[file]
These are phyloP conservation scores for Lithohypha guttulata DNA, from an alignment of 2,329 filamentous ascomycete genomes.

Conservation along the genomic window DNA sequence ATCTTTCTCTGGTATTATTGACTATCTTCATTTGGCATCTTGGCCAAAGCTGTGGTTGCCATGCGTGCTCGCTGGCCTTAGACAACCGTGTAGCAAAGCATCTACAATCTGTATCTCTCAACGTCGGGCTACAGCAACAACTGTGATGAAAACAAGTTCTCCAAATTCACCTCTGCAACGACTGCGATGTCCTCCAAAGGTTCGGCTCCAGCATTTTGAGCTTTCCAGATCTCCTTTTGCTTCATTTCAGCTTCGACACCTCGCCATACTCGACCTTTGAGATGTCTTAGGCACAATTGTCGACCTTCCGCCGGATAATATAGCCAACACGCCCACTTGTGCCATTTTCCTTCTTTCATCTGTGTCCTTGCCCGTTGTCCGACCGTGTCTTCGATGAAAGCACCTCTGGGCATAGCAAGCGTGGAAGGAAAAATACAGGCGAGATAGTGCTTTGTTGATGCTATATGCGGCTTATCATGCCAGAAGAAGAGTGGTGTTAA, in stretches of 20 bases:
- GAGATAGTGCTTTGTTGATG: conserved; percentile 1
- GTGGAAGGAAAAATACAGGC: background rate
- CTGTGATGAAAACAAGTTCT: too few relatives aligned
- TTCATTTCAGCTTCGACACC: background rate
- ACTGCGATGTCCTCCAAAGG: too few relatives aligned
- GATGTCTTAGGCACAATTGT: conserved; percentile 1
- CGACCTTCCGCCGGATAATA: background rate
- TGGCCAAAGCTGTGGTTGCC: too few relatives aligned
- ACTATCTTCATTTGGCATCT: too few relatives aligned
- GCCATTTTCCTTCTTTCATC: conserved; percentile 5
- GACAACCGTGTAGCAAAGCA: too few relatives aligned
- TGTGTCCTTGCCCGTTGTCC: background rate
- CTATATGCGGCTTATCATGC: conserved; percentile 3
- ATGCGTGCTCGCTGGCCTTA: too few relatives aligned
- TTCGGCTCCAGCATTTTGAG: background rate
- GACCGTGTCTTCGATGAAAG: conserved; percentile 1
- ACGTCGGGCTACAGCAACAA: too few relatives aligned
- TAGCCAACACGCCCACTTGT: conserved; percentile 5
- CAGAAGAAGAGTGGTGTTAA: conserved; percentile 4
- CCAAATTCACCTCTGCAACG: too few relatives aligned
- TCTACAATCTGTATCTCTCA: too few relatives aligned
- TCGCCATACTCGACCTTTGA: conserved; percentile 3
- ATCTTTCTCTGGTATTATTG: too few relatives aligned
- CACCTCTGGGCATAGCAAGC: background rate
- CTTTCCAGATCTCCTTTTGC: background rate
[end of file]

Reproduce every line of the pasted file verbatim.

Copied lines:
These are phyloP conservation scores for Lithohypha guttulata DNA, from an alignment of 2,329 filamentous ascomycete genomes.

Conservation along the genomic window DNA sequence ATCTTTCTCTGGTATTATTGACTATCTTCATTTGGCATCTTGGCCAAAGCTGTGGTTGCCATGCGTGCTCGCTGGCCTTAGACAACCGTGTAGCAAAGCATCTACAATCTGTATCTCTCAACGTCGGGCTACAGCAACAACTGTGATGAAAACAAGTTCTCCAAATTCACCTCTGCAACGACTGCGATGTCCTCCAAAGGTTCGGCTCCAGCATTTTGAGCTTTCCAGATCTCCTTTTGCTTCATTTCAGCTTCGACACCTCGCCATACTCGACCTTTGAGATGTCTTAGGCACAATTGTCGACCTTCCGCCGGATAATATAGCCAACACGCCCACTTGTGCCATTTTCCTTCTTTCATCTGTGTCCTTGCCCGTTGTCCGACCGTGTCTTCGATGAAAGCACCTCTGGGCATAGCAAGCGTGGAAGGAAAAATACAGGCGAGATAGTGCTTTGTTGATGCTATATGCGGCTTATCATGCCAGAAGAAGAGTGGTGTTAA, in stretches of 20 bases:
- GAGATAGTGCTTTGTTGATG: conserved; percentile 1
- GTGGAAGGAAAAATACAGGC: background rate
- CTGTGATGAAAACAAGTTCT: too few relatives aligned
- TTCATTTCAGCTTCGACACC: background rate
- ACTGCGATGTCCTCCAAAGG: too few relatives aligned
- GATGTCTTAGGCACAATTGT: conserved; percentile 1
- CGACCTTCCGCCGGATAATA: background rate
- TGGCCAAAGCTGTGGTTGCC: too few relatives aligned
- ACTATCTTCATTTGGCATCT: too few relatives aligned
- GCCATTTTCCTTCTTTCATC: conserved; percentile 5
- GACAACCGTGTAGCAAAGCA: too few relatives aligned
- TGTGTCCTTGCCCGTTGTCC: background rate
- CTATATGCGGCTTATCATGC: conserved; percentile 3
- ATGCGTGCTCGCTGGCCTTA: too few relatives aligned
- TTCGGCTCCAGCATTTTGAG: background rate
- GACCGTGTCTTCGATGAAAG: conserved; percentile 1
- ACGTCGGGCTACAGCAACAA: too few relatives aligned
- TAGCCAACACGCCCACTTGT: conserved; percentile 5
- CAGAAGAAGAGTGGTGTTAA: conserved; percentile 4
- CCAAATTCACCTCTGCAACG: too few relatives aligned
- TCTACAATCTGTATCTCTCA: too few relatives aligned
- TCGCCATACTCGACCTTTGA: conserved; percentile 3
- ATCTTTCTCTGGTATTATTG: too few relatives aligned
- CACCTCTGGGCATAGCAAGC: background rate
- CTTTCCAGATCTCCTTTTGC: background rate